Back in June we filed the BBC’s eager presentation of Iran’s then newly elected president Hassan Rouhani as a ‘moderate’ and a ‘reformer’ under the heading “A BBC theme to watch“. Since then we have seen the BBC obliged to correct the erroneous claim that remarks made by Rouhani at an Al Quds Day parade alluded only to territories gained by Israel during the Six Day War, with that claim previously having been defended on air by the BBC Persian Service’s Rana Rahimpour.
An article appearing on the BBC News website’s Middle East page on September 6th – titled “Iran foreign minister Zarif tweets happy Jewish new year” – once again promotes the notion of a moderate, accommodating new Iranian regime, using the ‘evidence’ of a couple of Tweets sent by the Iranian Foreign Minister as the base for that claim. To underscore that theme, the report includes a side box of ‘analysis’ by Rana Rahimpour which includes the decidedly far-fetched claim that:
“Furthermore, this rare instance of Iran’s foreign minister using Twitter to respond to the daughter of a senior politician in the US, a country with which Tehran has had no diplomatic relations for three decades, means Iran is attempting to distance itself from the radical views of the last president.”
The day prior to the appearance of this article, the BBC published another report on the subject of purported Rosh HaShana greetings in Tweets from the Iranian leadership in which it bizarrely claimed that between 25,000 and 80,000 Jews currently live in Iran. This latest report repeats the same claim.
The BBC’s September 6th article states:
“Mohammad Javad Zarif told Tasnim news agency that he sent a tweet saying: “Happy Rosh Hashana”.
In a Twitter exchange that followed, he also distanced himself from the Holocaust denials of former President Mahmoud Ahmadinejad.”
It goes on to say:
“But in an interview given to Tasnim and published on Mr Zarif’s Facebook page, the foreign minister confirmed he sent the “Happy Rosh Hashana” message because of Iran’s Jewish community.
He then had a response from Christine Pelosi, the daughter of Nancy Pelosi, Minority Leader of the US House of Representatives, who said: “Thanks. The new year would be even sweeter if you would end Iran’s Holocaust denial, sir”.
He replied: “Iran never denied it. The man who was perceived to be denying it is now gone. Happy New Year.”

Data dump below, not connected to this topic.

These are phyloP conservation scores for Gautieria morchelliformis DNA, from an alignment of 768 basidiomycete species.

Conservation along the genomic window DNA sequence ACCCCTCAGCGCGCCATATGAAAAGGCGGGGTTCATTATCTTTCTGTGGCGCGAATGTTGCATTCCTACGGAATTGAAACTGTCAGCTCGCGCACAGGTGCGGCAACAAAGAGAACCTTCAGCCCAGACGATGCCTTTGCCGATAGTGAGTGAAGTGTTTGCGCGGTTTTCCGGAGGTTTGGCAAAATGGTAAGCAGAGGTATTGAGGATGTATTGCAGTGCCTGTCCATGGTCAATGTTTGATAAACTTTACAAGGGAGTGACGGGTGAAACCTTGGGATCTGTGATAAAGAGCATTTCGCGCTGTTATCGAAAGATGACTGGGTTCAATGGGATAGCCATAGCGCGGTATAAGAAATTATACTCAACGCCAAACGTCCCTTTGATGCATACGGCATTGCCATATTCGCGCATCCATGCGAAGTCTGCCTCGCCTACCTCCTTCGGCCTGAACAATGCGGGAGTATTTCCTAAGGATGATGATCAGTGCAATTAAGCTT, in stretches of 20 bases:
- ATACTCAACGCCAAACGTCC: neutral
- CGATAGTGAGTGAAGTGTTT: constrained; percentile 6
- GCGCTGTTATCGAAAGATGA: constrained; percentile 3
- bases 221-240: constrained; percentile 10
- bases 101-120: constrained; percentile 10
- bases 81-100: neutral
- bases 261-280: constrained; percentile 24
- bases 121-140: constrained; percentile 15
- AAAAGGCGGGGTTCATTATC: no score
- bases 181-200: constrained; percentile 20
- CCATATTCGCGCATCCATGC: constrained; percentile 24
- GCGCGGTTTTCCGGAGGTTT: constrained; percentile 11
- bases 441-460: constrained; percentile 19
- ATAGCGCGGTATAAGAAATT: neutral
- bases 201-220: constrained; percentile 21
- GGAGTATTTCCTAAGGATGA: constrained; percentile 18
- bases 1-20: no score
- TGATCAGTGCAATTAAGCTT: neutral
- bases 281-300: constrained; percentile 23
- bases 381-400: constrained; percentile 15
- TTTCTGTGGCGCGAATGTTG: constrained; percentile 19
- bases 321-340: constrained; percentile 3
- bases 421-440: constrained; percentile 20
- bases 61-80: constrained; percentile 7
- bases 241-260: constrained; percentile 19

He was referring to Mr Ahmadinejad who, during his presidency, frequently claimed the Holocaust was a lie.
“We have condemned the killing of Jews by Nazis as we condemn [the] killing and crackdown on Palestinians by Zionists,” Mr Zarif told Tasnim.
Mr Ahmadinejad’s anti-Israel comments and Tehran’s controversial nuclear programme helped contribute to Iran’s increased isolation in recent years.”
Zarif’s attempt to place the onus of what he revealingly terms “perceived” Holocaust denial solely upon the shoulders of Ahmadinejad is of course tactical and cynical, but interestingly this BBC article fails to inform readers of that fact – and not for the first time. Readers may remember that a recent backgrounder on the subject of Al Quds day written by another staff member at the BBC Persian Service similarly attempted to downplay the Iranian regime’s propagation of Holocaust denial right from its apex.
“When a person expresses his objection to the myth of Holocaust and announced that he does not believe it, they throw him into prison. They sentence him to prison for denying a fictitious event. Even if we assume that the event is not fictitious, even if we assume that it is a true story, is it a crime to deny a true historical event? If a person is not convinced of the truth of the Holocaust and he denies the story or expresses doubt about it, he is thrown into prison. This is what they are doing in the European countries that claim to be civilized.”
Moreover, the BBC appears to have no qualms about repeating Zarif’s comparison of the actions of the Nazis to “[the] killing and crackdown on Palestinians by Zionists” without pointing out to audiences the antisemitic nature of that comment.
Courtesy of a video from 2006 posted by Ha’aretz, we see that Zarif is no stranger to using the Holocaust to advance his all too apparent agenda.
The BBC’s presentation to its audiences of tactical moves by the Iranian regime as a sign of its “seeking warmer ties with the West and Israel” would be naive and puerile enough at any time, but whilst that same regime continues to imprison and execute political dissidents, to provide backing for Bashar Assad and assorted terrorist organisations and whilst the BBC tones down Iranian rhetoric threatening Israel and the US in the event of Western action in Syria, such ‘analysis’ can only be seen as either dire ineptitude or politically motivated design.